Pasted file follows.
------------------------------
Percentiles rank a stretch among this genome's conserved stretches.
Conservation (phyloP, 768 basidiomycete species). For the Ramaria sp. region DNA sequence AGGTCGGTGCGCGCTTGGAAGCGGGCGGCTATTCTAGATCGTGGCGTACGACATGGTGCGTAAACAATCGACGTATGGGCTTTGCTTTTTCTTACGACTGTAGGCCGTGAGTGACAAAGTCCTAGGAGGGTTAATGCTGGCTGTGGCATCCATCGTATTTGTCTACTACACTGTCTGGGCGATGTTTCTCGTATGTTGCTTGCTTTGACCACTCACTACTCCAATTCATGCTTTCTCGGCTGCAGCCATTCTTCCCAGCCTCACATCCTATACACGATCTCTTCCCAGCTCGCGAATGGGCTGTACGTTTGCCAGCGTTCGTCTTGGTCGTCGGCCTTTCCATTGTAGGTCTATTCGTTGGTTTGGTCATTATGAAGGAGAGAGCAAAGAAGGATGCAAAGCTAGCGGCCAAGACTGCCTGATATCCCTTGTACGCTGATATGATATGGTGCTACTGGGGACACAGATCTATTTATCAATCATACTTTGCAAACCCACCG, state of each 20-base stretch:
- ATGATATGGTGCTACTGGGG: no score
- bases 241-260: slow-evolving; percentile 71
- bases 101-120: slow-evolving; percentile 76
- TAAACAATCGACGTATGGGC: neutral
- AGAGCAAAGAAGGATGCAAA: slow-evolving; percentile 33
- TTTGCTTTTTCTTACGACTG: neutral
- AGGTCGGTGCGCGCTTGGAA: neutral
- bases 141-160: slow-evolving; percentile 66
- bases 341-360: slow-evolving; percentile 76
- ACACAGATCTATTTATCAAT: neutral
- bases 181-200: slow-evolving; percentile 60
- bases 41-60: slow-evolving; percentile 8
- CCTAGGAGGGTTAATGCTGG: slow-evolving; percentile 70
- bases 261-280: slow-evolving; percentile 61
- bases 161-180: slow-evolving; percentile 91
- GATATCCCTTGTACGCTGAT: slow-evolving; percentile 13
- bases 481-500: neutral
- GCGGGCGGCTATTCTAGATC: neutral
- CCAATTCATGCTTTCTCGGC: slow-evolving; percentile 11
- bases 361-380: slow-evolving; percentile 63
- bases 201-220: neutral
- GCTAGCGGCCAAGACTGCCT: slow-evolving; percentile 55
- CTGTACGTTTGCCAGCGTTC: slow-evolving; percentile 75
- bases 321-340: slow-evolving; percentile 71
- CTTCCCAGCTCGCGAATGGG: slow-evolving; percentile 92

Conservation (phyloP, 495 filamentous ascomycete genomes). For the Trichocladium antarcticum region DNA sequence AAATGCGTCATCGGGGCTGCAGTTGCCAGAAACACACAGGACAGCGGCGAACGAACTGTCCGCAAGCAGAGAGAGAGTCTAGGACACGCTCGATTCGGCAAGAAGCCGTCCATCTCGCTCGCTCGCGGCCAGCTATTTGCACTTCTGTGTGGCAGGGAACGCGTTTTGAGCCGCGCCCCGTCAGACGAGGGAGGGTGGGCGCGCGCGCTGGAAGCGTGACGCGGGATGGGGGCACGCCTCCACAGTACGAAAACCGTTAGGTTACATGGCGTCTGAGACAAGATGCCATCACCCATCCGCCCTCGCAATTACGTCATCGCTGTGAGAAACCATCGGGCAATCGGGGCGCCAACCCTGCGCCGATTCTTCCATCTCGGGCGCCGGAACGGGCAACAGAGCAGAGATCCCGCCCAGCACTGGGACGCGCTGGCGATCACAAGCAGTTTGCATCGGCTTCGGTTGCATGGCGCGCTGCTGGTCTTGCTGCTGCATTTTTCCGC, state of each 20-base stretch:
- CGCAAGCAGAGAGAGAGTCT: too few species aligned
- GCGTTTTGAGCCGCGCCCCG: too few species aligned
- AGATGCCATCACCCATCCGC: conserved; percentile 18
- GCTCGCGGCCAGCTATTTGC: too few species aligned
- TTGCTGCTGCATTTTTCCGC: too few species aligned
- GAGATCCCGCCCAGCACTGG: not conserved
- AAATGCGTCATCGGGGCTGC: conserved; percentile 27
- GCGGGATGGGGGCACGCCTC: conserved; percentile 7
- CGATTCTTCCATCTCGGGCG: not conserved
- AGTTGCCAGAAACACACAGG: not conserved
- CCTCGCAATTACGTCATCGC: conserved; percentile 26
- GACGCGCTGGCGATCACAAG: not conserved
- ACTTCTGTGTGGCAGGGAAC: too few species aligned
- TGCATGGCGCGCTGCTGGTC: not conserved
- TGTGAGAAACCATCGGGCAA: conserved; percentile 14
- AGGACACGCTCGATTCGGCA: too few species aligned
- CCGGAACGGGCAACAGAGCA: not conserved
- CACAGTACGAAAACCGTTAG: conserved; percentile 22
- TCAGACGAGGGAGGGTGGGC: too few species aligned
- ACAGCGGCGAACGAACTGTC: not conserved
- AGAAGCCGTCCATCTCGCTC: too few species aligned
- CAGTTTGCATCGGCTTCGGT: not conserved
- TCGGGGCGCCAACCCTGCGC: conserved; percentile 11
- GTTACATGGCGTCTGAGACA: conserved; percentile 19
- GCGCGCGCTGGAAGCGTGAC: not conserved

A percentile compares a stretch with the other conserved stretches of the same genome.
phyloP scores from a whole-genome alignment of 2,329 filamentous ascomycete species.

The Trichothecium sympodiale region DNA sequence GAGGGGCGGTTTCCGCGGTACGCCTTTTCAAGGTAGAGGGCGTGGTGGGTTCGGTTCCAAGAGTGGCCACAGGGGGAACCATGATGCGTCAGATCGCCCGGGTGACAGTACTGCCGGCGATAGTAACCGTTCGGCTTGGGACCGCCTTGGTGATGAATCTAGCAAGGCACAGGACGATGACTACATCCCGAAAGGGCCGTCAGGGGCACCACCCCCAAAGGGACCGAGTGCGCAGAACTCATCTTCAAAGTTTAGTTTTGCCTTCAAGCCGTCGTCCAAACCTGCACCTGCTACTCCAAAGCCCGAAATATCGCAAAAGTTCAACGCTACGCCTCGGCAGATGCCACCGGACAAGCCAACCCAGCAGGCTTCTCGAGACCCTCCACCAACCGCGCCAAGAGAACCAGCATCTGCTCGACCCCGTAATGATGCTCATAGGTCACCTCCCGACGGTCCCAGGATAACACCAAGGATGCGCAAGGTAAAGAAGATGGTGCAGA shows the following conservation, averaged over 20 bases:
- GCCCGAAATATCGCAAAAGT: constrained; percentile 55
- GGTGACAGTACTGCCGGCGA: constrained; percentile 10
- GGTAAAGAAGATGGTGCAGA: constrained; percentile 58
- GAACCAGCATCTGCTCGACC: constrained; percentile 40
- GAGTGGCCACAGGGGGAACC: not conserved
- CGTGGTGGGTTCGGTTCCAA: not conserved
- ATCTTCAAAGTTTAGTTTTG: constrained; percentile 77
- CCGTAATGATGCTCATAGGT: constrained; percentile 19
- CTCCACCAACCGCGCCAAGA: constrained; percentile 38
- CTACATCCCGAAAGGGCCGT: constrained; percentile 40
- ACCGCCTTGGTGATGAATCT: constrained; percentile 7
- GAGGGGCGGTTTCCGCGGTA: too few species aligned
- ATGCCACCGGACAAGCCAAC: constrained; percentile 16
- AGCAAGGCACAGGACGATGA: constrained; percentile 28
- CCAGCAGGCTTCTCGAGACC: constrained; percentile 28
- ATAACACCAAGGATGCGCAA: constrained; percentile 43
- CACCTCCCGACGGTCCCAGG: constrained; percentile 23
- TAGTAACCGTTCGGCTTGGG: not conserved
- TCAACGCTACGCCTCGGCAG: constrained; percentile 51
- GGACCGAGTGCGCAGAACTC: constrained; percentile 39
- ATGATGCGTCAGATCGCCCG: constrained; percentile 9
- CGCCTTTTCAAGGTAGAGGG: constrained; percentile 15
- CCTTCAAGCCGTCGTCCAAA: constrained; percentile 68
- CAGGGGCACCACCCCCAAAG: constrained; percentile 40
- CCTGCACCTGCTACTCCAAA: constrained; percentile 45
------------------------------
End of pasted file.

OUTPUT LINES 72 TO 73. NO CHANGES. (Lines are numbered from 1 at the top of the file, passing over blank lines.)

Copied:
- ATAACACCAAGGATGCGCAA: constrained; percentile 43
- CACCTCCCGACGGTCCCAGG: constrained; percentile 23